Autoimmune diseases are a category of conditions where the body’s immune system mistakenly attacks healthy cells in the body as if they were foreign invaders, like viruses or bacteria. Normally, the immune system is able to distinguish between its own cells and those that are foreign. In autoimmune diseases, this system fails, leading to tissue damage and illness.
There are many types of autoimmune diseases, each affecting different parts of the body. Here are some examples:
- Rheumatoid arthritis: The immune system produces inflammation in the joints, causing pain, swelling, and eventually potential damage to the joint structure.
- Type 1 diabetes: The immune system attacks and destroys insulin-producing cells in the pancreas, which leads to high blood sugar levels.
- Psoriasis and psoriatic arthritis: In psoriasis, the immune system speeds up the growth cycle of skin cells, causing a rapid buildup of skin cells on the surface of the skin. Psoriatic arthritis is a condition in which individuals with psoriasis also develop joint inflammation.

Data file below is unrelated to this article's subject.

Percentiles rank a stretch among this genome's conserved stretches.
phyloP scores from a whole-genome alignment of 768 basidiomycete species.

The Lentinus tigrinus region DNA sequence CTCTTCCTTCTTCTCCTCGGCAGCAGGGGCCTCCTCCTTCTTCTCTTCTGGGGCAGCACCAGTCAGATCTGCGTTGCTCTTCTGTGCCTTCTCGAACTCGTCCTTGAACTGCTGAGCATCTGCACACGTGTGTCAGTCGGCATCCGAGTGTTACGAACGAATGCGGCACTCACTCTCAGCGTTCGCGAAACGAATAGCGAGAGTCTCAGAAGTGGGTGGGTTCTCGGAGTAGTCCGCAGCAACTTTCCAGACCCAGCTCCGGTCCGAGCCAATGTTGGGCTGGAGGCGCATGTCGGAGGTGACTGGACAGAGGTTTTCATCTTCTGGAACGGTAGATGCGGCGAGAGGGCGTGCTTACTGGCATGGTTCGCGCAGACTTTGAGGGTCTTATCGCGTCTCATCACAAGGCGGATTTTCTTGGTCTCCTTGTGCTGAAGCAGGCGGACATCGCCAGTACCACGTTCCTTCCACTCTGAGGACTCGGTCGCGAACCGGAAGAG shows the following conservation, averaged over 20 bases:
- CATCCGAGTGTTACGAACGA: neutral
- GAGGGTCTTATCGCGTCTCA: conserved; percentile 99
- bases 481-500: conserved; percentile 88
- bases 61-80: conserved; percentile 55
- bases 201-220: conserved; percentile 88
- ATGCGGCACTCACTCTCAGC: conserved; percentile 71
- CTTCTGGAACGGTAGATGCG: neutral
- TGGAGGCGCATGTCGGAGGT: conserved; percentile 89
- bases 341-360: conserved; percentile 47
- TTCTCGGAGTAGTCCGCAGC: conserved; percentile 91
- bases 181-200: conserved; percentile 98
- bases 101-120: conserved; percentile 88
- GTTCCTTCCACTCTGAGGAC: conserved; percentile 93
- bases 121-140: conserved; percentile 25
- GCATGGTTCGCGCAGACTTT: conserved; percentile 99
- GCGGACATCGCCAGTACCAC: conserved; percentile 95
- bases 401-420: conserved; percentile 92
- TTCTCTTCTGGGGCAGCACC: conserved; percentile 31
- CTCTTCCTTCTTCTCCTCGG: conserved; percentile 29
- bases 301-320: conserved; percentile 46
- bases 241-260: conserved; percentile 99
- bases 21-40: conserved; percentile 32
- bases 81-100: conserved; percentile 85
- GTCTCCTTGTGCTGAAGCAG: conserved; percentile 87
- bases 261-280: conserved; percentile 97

- Multiple sclerosis: The immune system attacks the protective covering of nerve fibers (myelin) in the central nervous system, causing communication issues between your brain and the rest of your body.
- Systemic lupus erythematosus (lupus): This is a complex disorder where the immune system attacks the body’s own tissues and organs, including the joints, skin, kidneys, blood cells, brain, heart, and lungs.
- Inflammatory bowel disease: This term mainly refers to two conditions—Crohn’s disease and ulcerative colitis—where the immune system attacks the lining of the digestive tract.
- Hashimoto’s thyroiditis: In this disease, the immune system attacks the thyroid gland, reducing its ability to produce thyroid hormones.
- Graves’ disease: Another autoimmune disorder of the thyroid, but in this case, the immune system stimulates the thyroid gland, causing it to produce too much thyroid hormone.
- Celiac disease: In people with celiac disease, ingestion of gluten (a protein found in wheat, barley, and rye) triggers an immune response that damages the lining of the small intestine.
The exact cause of why the immune system starts attacking healthy cells in the body is still largely unknown, but it is believed to be a combination of genetic and environmental factors. Treatment for autoimmune diseases generally focuses on reducing immune system activity, often with corticosteroids or other immune-suppressing medications.